Prince Alwaleed bin Talal, the chairman and CEO of Kingdom Holding Company and an investor in Citigroup and Twitter, was one of those detained. He faces allegations of money laundering, bribery and extorting officials.
Additionally, Prince Miteb bin Abdullah, once believed to be a contender for the throne, was also arrested on charges of embezzlement, hiring ghost employees and awarding contracts to his own company.
Prince Miteb allegedly awarded a contract worth $10bn (£7.6bn) to his own company for walkie-talkies and bulletproof military gear.
Others arrested included former finance minister Ibrahim al-Assaf, economic minister Adel Fakeih and Riyadh governor Prince Turki bin Abdullah.
Officials and businessmen were also arrested as part of the anti-corruption purge, including Alwaleed al-Ibrahim, the chairman of the Middle East Broadcasting Center (MBC) and Khalid al-Mulheim, former director general of Saudi Arabian Airlines.
Authorities in the kingdom have frozen the bank accounts of the suspects detained on corruption charges, according to Saudi-owned news organisation Al Arabiya.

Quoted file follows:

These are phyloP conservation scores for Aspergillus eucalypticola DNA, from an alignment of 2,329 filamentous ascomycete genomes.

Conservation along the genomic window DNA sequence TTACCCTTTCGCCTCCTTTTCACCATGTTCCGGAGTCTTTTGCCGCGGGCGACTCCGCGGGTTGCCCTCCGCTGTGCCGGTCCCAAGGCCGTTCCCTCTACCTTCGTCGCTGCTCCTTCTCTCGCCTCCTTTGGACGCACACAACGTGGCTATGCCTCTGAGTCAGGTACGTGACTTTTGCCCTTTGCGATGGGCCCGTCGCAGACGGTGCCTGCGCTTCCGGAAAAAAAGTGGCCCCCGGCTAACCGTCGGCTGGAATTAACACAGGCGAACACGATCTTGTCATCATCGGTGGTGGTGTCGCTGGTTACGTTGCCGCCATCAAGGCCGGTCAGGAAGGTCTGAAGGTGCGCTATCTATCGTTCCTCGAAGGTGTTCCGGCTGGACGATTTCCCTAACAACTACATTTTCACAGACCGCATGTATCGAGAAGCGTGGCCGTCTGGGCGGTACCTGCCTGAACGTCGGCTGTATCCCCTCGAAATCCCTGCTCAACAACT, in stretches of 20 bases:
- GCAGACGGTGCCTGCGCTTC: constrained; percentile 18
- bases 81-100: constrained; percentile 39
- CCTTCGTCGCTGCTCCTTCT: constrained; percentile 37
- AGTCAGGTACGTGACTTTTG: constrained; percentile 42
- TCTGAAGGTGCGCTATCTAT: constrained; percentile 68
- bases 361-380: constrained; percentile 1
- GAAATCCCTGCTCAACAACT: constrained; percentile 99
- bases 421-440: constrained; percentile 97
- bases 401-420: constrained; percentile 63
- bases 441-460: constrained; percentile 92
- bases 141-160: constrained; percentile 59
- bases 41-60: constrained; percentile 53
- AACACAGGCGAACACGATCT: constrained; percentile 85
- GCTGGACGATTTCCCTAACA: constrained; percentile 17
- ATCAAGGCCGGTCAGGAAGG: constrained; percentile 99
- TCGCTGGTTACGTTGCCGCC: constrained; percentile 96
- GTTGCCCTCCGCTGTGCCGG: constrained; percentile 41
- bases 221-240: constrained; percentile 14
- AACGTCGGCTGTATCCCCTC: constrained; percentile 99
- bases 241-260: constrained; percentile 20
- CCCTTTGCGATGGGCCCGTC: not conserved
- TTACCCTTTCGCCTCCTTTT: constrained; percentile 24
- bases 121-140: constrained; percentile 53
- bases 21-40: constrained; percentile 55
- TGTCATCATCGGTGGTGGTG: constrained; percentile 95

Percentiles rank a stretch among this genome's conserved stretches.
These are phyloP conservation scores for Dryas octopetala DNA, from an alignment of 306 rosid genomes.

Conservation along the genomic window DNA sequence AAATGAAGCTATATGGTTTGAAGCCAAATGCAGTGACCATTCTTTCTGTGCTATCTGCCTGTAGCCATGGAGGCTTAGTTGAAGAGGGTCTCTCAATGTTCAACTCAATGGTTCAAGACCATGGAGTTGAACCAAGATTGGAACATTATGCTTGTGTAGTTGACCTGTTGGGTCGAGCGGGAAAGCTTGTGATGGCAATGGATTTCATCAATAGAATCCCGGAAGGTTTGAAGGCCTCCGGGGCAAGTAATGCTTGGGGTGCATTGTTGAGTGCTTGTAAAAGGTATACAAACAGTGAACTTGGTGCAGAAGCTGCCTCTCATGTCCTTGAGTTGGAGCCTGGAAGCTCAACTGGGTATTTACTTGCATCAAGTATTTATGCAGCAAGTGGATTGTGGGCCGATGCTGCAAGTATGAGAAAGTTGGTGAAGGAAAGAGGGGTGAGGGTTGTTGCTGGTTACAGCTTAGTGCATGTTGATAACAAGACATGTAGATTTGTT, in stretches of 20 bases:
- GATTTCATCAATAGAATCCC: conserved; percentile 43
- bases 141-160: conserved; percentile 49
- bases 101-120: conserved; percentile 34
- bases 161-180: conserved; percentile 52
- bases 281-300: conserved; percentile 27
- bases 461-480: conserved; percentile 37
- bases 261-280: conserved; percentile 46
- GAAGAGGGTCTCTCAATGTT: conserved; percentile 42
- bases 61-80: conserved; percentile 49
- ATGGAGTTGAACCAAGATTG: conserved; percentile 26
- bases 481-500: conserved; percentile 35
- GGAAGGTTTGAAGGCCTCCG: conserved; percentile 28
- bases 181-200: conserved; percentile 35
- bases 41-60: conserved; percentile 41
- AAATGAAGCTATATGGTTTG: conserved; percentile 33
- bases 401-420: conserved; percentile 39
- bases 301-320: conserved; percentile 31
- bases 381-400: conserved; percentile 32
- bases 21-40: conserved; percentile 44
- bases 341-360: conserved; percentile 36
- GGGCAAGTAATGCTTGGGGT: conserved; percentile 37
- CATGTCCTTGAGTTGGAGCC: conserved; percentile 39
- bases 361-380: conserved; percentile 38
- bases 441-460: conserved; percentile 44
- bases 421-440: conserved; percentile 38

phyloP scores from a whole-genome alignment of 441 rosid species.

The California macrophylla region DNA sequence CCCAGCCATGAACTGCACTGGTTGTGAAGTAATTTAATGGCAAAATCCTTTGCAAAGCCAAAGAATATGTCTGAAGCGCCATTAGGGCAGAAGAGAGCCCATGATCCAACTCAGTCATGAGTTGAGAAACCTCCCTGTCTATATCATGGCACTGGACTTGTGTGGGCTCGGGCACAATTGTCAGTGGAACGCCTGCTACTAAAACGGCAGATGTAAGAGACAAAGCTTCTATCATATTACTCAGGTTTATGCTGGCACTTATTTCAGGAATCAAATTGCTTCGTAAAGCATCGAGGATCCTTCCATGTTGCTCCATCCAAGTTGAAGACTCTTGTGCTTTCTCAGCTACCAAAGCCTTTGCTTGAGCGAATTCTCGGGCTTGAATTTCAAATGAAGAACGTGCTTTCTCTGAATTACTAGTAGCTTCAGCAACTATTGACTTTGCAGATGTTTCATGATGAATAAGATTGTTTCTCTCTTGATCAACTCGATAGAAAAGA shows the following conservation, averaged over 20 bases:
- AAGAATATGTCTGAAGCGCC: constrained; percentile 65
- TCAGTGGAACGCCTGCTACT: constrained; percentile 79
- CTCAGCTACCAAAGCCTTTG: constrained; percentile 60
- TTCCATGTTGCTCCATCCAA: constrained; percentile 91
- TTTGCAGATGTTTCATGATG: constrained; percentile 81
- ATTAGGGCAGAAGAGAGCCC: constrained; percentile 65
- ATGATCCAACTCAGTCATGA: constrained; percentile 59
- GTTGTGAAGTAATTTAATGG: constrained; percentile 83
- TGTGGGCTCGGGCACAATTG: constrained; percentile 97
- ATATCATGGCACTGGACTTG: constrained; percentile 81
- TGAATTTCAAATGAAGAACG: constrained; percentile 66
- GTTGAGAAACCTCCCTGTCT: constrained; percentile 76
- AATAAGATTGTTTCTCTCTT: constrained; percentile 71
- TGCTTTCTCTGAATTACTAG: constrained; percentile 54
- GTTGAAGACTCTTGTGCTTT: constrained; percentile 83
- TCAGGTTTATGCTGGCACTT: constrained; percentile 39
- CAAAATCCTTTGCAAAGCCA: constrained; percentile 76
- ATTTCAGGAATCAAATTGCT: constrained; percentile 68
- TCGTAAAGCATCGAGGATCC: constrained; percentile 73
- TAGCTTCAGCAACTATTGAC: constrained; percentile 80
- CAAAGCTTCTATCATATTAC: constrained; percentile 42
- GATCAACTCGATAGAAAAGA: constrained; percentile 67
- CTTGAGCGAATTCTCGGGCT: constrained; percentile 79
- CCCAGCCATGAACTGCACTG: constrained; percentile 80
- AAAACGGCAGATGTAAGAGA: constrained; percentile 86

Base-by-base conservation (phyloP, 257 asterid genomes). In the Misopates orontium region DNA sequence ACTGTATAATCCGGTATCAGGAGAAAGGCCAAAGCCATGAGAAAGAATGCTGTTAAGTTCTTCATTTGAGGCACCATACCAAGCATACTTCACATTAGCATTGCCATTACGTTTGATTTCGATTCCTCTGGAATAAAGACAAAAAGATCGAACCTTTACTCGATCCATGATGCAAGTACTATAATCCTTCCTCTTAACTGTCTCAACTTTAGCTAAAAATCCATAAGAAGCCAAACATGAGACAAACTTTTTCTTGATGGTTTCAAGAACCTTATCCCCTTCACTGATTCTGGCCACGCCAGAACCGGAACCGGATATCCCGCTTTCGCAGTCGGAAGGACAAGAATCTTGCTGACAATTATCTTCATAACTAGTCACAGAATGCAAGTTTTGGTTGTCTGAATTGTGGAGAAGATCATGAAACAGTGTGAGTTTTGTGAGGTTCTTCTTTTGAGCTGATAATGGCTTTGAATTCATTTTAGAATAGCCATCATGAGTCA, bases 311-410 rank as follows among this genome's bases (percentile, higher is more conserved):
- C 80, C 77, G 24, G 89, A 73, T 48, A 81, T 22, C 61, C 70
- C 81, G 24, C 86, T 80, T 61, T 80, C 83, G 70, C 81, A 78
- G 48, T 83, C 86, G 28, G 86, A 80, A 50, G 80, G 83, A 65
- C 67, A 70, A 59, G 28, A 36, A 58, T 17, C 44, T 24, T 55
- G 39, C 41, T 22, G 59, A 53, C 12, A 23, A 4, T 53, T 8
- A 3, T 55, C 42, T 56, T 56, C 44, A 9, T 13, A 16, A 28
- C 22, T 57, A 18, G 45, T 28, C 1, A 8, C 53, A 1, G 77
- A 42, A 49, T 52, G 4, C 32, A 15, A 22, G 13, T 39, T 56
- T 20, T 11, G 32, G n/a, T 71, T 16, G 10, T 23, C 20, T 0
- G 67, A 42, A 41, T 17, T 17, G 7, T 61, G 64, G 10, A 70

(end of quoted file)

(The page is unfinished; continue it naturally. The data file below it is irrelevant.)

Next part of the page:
The new anti-corruption committee has been given a variety of powers including the ability to investigate cases, issue arrest warrants and travel restrictions, and seize assets.
Analysts said the arrests may have been an attempt to increase the crown prince’s influence and remove powerful figures such as Prince Miteb as prince Salman edges closer to becoming king.
Frustrations have become present in the Al Saud dynasty as a result of prince Salman’s surge to power, as he has become the key decision-maker for military, foreign, economic and social policies within the kingdom.